Saturday, August 8, 2009

Black and White Cookie

A true New York specialty, I definitely miss having a good black and white cookie after grabbing a sandwich at the deli. There is a lot of history and culture surrounding the black and white. It is by definition a cookie that is actually cake. Supposedly created when bakers had leftover batter, they just added a little extra flour to thicken it up so it wouldn't spread too far on the pan. Proof that some of the most amazing things are based on very simple ideas.

There is also quite a ritual that goes into eating the cookie. Which side do you like better? Do you eat the black or white first? Do you take a little bit of each? I was reminded of a Seinfeld episode that touched on the process of eating the cookie and it's ability to defy racial barriers. Regardless of which side you like or eat first, the cookie is overall quite delightful. Spongy like cake, with a high cake to frosting ratio, it is the perfect sweet end to any meal.

After an experiment and advice described by smittenkitchen's entry (thanks), I ended up making my cookie dough by varying my basic off-white cake recipe. Yielding only about a dozen large cookies, this recipe can be doubled, halved, made into a bunch of small cookies, made into bigger cookies (not recommended, as the cookies are actually quite fragile and will easily break in half if made too big). They are also best served fresh. Deli's tend to wrap them in plastic wrap to ward off the elements, but I doubt if you brought these cookies to a party there would be any concern for what to do with leftovers. They also don't do so well with stacking because the glaze is tacky and although "hardened" - still pretty moist. putting layers of wax paper in between the cookies seemed to work well enough to keep them separate for transport though.

Ok, so recipe goes:

  • 6 tbs butter, room temperature
  • 1 C sugar
  • 3/4 C flour*
  • 3/4 C cake flour*
  • 1 tsp baking powder
  • pinch of salt
  • 2 eggs
  • 3/8 C milk
  • 1/2 tsp lemon extract
  • 1/4 tsp vanilla extract

Preheat oven to 375˚. Line baking sheets with parchment.

Sift together dry ingredients. I usually don't sift, but this time I thought it would be important to keep the cookies light and incorporate both flours evenly. Cream butter and sugar. Add eggs one at a time. Mix milk and extracts together. Beginning with dry ingredients, gently mix into butter, alternating with milk, ending with dry, being careful not to over-mix.

Drop by spoonfuls onto cookie sheet about 2 inches apart. *I found that they were hard to make into perfect circles, and might have been easier to work with if I added a little more flour, probably up to 1/2 cup more at most. Depending on the size you make the cookies, bake for 10-15 minutes, but check to make sure you just lightly brown the edges.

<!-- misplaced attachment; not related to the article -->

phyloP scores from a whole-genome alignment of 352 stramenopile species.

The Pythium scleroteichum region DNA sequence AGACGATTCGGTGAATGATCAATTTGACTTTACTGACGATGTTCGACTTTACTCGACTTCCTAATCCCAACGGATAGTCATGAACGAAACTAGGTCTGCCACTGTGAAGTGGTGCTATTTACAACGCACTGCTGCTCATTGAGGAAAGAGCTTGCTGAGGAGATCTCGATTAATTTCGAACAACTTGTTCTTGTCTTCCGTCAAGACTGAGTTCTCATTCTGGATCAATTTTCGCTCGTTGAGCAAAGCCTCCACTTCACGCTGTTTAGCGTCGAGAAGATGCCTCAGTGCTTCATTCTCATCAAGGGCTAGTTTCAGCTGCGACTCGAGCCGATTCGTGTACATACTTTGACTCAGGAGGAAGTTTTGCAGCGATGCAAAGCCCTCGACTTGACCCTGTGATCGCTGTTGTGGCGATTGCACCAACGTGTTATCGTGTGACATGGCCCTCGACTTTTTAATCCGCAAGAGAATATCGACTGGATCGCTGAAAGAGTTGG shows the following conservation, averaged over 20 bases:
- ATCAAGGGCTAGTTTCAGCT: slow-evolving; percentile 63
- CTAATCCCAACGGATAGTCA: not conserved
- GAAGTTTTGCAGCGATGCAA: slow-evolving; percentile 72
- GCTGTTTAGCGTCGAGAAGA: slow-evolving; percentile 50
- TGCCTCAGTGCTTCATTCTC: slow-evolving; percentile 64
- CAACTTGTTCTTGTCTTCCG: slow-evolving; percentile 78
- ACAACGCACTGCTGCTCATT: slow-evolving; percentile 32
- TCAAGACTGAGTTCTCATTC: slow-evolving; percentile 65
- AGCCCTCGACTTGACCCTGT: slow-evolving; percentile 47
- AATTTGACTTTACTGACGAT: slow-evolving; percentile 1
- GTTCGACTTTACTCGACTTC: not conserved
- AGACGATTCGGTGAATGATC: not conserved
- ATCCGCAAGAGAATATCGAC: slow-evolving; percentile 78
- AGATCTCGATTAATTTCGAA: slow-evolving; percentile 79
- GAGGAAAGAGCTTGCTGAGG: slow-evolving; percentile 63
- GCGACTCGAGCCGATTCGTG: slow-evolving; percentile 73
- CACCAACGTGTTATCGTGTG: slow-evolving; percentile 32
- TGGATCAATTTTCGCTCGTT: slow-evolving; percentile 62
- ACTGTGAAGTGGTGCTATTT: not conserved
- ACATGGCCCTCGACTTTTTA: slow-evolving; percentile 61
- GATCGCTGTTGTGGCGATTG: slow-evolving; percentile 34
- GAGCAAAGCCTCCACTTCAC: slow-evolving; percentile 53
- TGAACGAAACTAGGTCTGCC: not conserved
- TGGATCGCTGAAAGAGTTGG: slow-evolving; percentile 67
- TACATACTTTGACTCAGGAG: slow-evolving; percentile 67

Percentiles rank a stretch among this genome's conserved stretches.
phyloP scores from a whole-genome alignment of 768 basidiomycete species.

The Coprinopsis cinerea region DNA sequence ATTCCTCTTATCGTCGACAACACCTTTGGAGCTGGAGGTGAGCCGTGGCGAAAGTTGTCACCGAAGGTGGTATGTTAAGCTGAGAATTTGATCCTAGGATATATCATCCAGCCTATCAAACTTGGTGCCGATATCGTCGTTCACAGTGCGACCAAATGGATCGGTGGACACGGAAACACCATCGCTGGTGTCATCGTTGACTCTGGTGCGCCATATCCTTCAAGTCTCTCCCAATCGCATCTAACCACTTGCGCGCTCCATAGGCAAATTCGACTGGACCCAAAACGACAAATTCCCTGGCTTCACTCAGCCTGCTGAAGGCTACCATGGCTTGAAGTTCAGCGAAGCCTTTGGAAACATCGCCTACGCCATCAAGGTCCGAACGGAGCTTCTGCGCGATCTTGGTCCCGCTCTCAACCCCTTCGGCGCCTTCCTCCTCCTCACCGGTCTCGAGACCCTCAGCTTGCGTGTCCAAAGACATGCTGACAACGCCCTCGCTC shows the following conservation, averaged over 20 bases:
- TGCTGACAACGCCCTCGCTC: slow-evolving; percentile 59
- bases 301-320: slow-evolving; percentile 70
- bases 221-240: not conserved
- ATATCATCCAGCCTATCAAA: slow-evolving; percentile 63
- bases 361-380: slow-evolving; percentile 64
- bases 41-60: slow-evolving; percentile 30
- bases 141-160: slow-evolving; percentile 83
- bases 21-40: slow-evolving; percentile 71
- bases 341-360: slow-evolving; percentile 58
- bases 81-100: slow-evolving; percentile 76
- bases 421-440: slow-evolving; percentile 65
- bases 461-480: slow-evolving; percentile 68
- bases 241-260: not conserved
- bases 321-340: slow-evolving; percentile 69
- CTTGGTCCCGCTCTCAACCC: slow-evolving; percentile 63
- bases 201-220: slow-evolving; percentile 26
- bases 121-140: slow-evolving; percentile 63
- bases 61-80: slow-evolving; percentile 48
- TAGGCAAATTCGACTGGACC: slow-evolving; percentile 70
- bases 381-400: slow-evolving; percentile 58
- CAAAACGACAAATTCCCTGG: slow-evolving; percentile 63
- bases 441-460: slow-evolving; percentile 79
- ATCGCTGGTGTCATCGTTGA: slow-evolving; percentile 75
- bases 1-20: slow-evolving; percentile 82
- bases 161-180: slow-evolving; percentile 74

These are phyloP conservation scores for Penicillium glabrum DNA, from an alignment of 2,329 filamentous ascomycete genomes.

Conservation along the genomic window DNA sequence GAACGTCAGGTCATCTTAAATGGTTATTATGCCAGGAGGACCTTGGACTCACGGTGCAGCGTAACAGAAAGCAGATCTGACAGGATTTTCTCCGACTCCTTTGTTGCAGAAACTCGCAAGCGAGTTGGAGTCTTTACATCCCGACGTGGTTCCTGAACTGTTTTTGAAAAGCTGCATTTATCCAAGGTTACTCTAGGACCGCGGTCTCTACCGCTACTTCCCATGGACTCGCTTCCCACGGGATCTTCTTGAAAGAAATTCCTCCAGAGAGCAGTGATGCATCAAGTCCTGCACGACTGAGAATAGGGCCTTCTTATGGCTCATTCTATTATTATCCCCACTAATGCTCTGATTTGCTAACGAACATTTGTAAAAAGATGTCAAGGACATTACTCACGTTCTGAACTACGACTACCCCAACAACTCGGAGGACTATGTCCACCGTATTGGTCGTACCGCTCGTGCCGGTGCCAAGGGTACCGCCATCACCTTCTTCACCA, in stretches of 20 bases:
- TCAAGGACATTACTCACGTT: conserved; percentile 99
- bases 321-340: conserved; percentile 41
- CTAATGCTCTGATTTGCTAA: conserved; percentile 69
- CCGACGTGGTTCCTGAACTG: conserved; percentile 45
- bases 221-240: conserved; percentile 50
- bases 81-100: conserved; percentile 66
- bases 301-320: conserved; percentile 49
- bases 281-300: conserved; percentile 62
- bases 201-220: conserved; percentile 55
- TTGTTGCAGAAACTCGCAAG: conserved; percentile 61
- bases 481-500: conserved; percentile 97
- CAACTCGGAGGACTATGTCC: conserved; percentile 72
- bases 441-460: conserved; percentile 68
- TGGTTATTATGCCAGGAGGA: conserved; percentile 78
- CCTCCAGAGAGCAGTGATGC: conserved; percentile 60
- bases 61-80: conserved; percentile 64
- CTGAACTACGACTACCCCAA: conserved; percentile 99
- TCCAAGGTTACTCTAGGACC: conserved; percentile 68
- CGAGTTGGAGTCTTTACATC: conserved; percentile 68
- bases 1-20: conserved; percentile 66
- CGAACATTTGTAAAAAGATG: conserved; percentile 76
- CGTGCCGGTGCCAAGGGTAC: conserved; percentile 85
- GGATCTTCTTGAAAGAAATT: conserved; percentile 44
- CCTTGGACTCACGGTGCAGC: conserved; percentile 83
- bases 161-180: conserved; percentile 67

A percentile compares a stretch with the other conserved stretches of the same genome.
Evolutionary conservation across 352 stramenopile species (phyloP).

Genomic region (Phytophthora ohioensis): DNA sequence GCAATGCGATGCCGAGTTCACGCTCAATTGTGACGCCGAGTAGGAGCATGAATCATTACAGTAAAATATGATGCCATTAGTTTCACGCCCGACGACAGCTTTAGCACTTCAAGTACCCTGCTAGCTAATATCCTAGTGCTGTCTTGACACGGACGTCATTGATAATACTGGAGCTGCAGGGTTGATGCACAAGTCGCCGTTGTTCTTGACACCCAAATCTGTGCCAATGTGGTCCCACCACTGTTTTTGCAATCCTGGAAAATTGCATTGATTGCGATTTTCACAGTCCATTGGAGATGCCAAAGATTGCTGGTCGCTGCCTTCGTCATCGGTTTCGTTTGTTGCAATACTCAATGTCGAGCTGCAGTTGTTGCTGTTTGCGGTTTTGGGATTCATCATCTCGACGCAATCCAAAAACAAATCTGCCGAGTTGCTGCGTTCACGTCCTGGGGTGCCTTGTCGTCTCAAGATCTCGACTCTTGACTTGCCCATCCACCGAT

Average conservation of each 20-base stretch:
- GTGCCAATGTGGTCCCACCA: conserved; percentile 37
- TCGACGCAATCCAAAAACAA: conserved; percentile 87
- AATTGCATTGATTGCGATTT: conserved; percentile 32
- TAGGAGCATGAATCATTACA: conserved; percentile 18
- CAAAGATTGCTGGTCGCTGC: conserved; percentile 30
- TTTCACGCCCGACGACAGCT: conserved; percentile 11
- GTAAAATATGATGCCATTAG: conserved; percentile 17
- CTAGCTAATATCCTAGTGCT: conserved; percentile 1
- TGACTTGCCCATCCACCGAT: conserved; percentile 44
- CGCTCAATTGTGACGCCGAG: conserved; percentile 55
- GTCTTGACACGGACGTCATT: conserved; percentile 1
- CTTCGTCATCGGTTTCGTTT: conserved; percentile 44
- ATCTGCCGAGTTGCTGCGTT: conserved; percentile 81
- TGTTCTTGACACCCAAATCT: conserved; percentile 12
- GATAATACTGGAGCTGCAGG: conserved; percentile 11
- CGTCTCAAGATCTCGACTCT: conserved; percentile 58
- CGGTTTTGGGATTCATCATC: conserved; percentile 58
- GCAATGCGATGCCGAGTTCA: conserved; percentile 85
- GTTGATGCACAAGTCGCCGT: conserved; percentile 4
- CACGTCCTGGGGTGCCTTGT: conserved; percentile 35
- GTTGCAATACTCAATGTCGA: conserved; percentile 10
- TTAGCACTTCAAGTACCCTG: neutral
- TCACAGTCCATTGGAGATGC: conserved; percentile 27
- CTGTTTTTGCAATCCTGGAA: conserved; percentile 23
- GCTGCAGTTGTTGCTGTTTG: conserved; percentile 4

As they're cooling, start the glazes.
My proportions are not generous, but the recipe can be easily added to even as you're working, so if you need more you can make it as you go.

White Glaze:
  • 2 C powdered sugar
  • 1/4 C boiling water

Slowly mix water into sugar, making sure not to put too much water in. You might not need all of it. I like the consistency to be easy to spread and not very drippy.
So, these cookies are actually frosted on their bottom side, covering up the baking brown. Using a frosting or butter knife, spread the white glaze on one half of each cookie. The glaze develops a skin quickly, so make sure to move quickly so your unused frosting doesn't get too crystallized.
You will have about half the frosting left. Place that over a pot of boiling water to make a double boiler and then, add to glaze base:

Chocolate Glaze:
  • 1.5 oz dark or unsweetened chocolate
  • 1/2 tsp corn syrup
  • 1 tbs cocoa (optional, but I think it makes the "black" side look richer and darker than without)

Whisk together over the heat until chocolate has melted. This glaze is even more sensitive to thickening and crystallizing while you're working with it, so be sure to have more boiling water handy to thin it out as you work. Spread chocolate along other half of cookie.

Let them set up for a while before diving in, but then enjoy! I was told by a kind lady in my office that these were better than some she's had at Deli's in both New York and LA. My only defense was that I knew mine were very fresh, and that the deli's might not have been as much. Of course I'd love to believe that mine were actually better, but in the interest of keeping the peace, I will "look to the cookie."

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